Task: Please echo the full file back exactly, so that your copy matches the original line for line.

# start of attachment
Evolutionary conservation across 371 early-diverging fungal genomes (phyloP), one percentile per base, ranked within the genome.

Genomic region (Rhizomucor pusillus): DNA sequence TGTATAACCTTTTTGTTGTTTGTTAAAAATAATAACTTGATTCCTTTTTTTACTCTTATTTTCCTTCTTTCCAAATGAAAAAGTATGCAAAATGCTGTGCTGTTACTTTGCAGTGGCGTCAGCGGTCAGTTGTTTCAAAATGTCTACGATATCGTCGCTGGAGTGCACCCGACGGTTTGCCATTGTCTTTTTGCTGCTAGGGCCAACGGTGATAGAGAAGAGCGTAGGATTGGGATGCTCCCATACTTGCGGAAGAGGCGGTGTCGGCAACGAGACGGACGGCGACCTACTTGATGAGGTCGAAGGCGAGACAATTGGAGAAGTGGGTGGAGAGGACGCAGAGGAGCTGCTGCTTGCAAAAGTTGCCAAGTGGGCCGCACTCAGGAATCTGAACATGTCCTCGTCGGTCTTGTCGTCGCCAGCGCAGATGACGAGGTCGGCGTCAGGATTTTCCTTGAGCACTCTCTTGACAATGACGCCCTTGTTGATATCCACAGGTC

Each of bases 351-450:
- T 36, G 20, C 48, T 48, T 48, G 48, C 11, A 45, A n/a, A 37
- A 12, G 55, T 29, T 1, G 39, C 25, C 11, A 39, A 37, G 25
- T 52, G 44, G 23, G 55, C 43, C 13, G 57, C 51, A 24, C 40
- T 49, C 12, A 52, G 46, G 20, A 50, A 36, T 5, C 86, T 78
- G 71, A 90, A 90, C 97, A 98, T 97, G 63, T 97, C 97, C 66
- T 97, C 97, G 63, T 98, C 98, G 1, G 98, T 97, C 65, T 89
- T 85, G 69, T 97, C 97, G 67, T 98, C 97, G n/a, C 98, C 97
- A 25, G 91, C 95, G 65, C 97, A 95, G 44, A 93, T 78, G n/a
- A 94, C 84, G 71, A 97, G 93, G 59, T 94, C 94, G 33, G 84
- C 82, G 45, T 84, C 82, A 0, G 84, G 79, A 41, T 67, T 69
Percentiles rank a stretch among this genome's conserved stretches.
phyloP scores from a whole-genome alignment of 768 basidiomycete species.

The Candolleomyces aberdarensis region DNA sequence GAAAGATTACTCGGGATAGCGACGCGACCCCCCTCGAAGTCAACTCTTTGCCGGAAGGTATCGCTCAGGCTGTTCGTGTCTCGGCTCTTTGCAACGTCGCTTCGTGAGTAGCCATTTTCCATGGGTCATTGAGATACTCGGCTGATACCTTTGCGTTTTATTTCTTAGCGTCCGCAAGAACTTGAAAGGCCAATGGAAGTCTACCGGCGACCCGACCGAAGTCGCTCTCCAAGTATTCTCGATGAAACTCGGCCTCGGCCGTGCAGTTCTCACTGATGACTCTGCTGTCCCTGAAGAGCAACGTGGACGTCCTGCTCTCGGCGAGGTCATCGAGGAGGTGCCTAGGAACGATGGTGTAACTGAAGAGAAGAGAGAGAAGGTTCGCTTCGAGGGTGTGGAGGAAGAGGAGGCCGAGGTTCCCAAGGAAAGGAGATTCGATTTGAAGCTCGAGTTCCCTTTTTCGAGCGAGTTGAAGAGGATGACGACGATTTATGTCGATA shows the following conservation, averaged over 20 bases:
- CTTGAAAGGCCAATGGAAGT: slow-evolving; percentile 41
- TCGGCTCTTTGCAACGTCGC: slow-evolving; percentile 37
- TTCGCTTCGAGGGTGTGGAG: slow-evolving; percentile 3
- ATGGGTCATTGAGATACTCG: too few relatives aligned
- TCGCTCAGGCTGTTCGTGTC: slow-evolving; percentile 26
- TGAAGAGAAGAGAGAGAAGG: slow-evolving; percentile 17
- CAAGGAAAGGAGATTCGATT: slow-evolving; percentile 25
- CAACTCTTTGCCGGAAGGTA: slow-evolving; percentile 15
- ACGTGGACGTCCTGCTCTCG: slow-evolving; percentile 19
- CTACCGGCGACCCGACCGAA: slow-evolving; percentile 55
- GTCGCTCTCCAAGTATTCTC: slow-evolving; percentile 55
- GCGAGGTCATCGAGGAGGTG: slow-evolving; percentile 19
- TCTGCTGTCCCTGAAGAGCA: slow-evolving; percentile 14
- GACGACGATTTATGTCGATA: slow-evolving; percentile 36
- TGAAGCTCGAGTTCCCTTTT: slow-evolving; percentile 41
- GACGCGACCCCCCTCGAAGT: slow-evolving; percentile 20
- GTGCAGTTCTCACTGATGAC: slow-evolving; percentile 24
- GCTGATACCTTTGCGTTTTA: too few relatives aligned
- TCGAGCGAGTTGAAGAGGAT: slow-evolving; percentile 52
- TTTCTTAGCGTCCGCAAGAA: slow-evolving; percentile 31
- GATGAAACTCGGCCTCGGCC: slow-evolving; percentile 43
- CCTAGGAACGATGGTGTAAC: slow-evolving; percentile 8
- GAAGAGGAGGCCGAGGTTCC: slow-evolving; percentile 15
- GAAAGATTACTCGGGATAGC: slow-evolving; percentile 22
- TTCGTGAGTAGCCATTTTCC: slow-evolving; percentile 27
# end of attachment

Evolutionary conservation across 371 early-diverging fungal genomes (phyloP), one percentile per base, ranked within the genome.

Genomic region (Rhizomucor pusillus): DNA sequence TGTATAACCTTTTTGTTGTTTGTTAAAAATAATAACTTGATTCCTTTTTTTACTCTTATTTTCCTTCTTTCCAAATGAAAAAGTATGCAAAATGCTGTGCTGTTACTTTGCAGTGGCGTCAGCGGTCAGTTGTTTCAAAATGTCTACGATATCGTCGCTGGAGTGCACCCGACGGTTTGCCATTGTCTTTTTGCTGCTAGGGCCAACGGTGATAGAGAAGAGCGTAGGATTGGGATGCTCCCATACTTGCGGAAGAGGCGGTGTCGGCAACGAGACGGACGGCGACCTACTTGATGAGGTCGAAGGCGAGACAATTGGAGAAGTGGGTGGAGAGGACGCAGAGGAGCTGCTGCTTGCAAAAGTTGCCAAGTGGGCCGCACTCAGGAATCTGAACATGTCCTCGTCGGTCTTGTCGTCGCCAGCGCAGATGACGAGGTCGGCGTCAGGATTTTCCTTGAGCACTCTCTTGACAATGACGCCCTTGTTGATATCCACAGGTC

Each of bases 351-450:
- T 36, G 20, C 48, T 48, T 48, G 48, C 11, A 45, A n/a, A 37
- A 12, G 55, T 29, T 1, G 39, C 25, C 11, A 39, A 37, G 25
- T 52, G 44, G 23, G 55, C 43, C 13, G 57, C 51, A 24, C 40
- T 49, C 12, A 52, G 46, G 20, A 50, A 36, T 5, C 86, T 78
- G 71, A 90, A 90, C 97, A 98, T 97, G 63, T 97, C 97, C 66
- T 97, C 97, G 63, T 98, C 98, G 1, G 98, T 97, C 65, T 89
- T 85, G 69, T 97, C 97, G 67, T 98, C 97, G n/a, C 98, C 97
- A 25, G 91, C 95, G 65, C 97, A 95, G 44, A 93, T 78, G n/a
- A 94, C 84, G 71, A 97, G 93, G 59, T 94, C 94, G 33, G 84
- C 82, G 45, T 84, C 82, A 0, G 84, G 79, A 41, T 67, T 69
Percentiles rank a stretch among this genome's conserved stretches.
phyloP scores from a whole-genome alignment of 768 basidiomycete species.

The Candolleomyces aberdarensis region DNA sequence GAAAGATTACTCGGGATAGCGACGCGACCCCCCTCGAAGTCAACTCTTTGCCGGAAGGTATCGCTCAGGCTGTTCGTGTCTCGGCTCTTTGCAACGTCGCTTCGTGAGTAGCCATTTTCCATGGGTCATTGAGATACTCGGCTGATACCTTTGCGTTTTATTTCTTAGCGTCCGCAAGAACTTGAAAGGCCAATGGAAGTCTACCGGCGACCCGACCGAAGTCGCTCTCCAAGTATTCTCGATGAAACTCGGCCTCGGCCGTGCAGTTCTCACTGATGACTCTGCTGTCCCTGAAGAGCAACGTGGACGTCCTGCTCTCGGCGAGGTCATCGAGGAGGTGCCTAGGAACGATGGTGTAACTGAAGAGAAGAGAGAGAAGGTTCGCTTCGAGGGTGTGGAGGAAGAGGAGGCCGAGGTTCCCAAGGAAAGGAGATTCGATTTGAAGCTCGAGTTCCCTTTTTCGAGCGAGTTGAAGAGGATGACGACGATTTATGTCGATA shows the following conservation, averaged over 20 bases:
- CTTGAAAGGCCAATGGAAGT: slow-evolving; percentile 41
- TCGGCTCTTTGCAACGTCGC: slow-evolving; percentile 37
- TTCGCTTCGAGGGTGTGGAG: slow-evolving; percentile 3
- ATGGGTCATTGAGATACTCG: too few relatives aligned
- TCGCTCAGGCTGTTCGTGTC: slow-evolving; percentile 26
- TGAAGAGAAGAGAGAGAAGG: slow-evolving; percentile 17
- CAAGGAAAGGAGATTCGATT: slow-evolving; percentile 25
- CAACTCTTTGCCGGAAGGTA: slow-evolving; percentile 15
- ACGTGGACGTCCTGCTCTCG: slow-evolving; percentile 19
- CTACCGGCGACCCGACCGAA: slow-evolving; percentile 55
- GTCGCTCTCCAAGTATTCTC: slow-evolving; percentile 55
- GCGAGGTCATCGAGGAGGTG: slow-evolving; percentile 19
- TCTGCTGTCCCTGAAGAGCA: slow-evolving; percentile 14
- GACGACGATTTATGTCGATA: slow-evolving; percentile 36
- TGAAGCTCGAGTTCCCTTTT: slow-evolving; percentile 41
- GACGCGACCCCCCTCGAAGT: slow-evolving; percentile 20
- GTGCAGTTCTCACTGATGAC: slow-evolving; percentile 24
- GCTGATACCTTTGCGTTTTA: too few relatives aligned
- TCGAGCGAGTTGAAGAGGAT: slow-evolving; percentile 52
- TTTCTTAGCGTCCGCAAGAA: slow-evolving; percentile 31
- GATGAAACTCGGCCTCGGCC: slow-evolving; percentile 43
- CCTAGGAACGATGGTGTAAC: slow-evolving; percentile 8
- GAAGAGGAGGCCGAGGTTCC: slow-evolving; percentile 15
- GAAAGATTACTCGGGATAGC: slow-evolving; percentile 22
- TTCGTGAGTAGCCATTTTCC: slow-evolving; percentile 27